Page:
At the same time, one should pay attention to why Soviet leadership decided to initiate the crisis in the first place. While, in 1960, the Soviet Union was a nuclear power for already more than a decade, its nuclear arsenal counted “between eight and seventeen times” fewer warheads than that of the United States (Gaddis 78). Soviet leadership sought to compensate for American superiority in terms of strategic aviation by putting an emphasis on intercontinental ballistic missiles, which were meant to become the bulwark of Soviet nuclear containment. The diplomatic impact of the Soviet possession of these new weapons was quite strong until American aerial reconnaissance confirmed that there was no significant “missile gap” between the two nations and that the Soviet Union only had a few operational missile sites (Gaddis 74-75). The American reveal of this lack of nuclear parity was one of the factors that prompted Khrushchev to deploy missiles in Cuba (Gaddis 75). Thus, the Cuban missile crisis also shows that the limited capability to deliver nuclear warheads and the perceived vulnerability it brings may serve as a catalyst for conflict and war.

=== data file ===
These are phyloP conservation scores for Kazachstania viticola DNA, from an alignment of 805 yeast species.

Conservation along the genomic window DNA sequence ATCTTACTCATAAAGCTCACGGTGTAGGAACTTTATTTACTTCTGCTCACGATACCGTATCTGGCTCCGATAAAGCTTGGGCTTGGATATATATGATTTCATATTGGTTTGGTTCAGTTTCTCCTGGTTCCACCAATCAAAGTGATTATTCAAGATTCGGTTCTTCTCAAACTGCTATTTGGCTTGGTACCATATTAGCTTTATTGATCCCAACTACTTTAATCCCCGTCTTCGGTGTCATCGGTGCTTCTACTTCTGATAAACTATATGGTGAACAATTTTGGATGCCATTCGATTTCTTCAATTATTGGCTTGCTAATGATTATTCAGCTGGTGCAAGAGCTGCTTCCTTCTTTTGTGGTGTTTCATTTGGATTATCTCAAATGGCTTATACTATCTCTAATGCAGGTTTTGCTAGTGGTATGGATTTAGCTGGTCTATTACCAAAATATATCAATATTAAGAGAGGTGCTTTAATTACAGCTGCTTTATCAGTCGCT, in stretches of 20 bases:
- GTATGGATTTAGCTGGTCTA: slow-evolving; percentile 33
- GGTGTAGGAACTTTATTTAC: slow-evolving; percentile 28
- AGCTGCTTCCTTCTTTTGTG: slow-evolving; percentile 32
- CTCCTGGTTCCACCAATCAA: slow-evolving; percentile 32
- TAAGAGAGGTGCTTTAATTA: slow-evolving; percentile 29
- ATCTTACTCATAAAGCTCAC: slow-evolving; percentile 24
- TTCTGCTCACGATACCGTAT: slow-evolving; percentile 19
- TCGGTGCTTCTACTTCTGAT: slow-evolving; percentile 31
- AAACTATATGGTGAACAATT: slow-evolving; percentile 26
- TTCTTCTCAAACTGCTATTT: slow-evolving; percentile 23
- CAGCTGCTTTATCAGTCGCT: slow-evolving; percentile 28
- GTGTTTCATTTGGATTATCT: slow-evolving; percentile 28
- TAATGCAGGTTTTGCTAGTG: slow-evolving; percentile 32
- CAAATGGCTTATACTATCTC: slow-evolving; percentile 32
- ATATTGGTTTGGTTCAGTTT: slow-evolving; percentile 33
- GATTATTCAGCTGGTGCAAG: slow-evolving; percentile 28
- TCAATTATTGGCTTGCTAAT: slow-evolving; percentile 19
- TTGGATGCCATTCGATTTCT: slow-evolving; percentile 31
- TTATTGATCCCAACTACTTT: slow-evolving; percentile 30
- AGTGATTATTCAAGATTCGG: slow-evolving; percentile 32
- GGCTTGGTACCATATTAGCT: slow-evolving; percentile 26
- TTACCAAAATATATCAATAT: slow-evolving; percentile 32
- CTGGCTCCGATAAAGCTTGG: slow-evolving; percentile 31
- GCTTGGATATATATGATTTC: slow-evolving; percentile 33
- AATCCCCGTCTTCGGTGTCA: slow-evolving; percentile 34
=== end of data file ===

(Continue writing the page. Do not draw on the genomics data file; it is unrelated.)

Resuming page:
The Yom Kippur War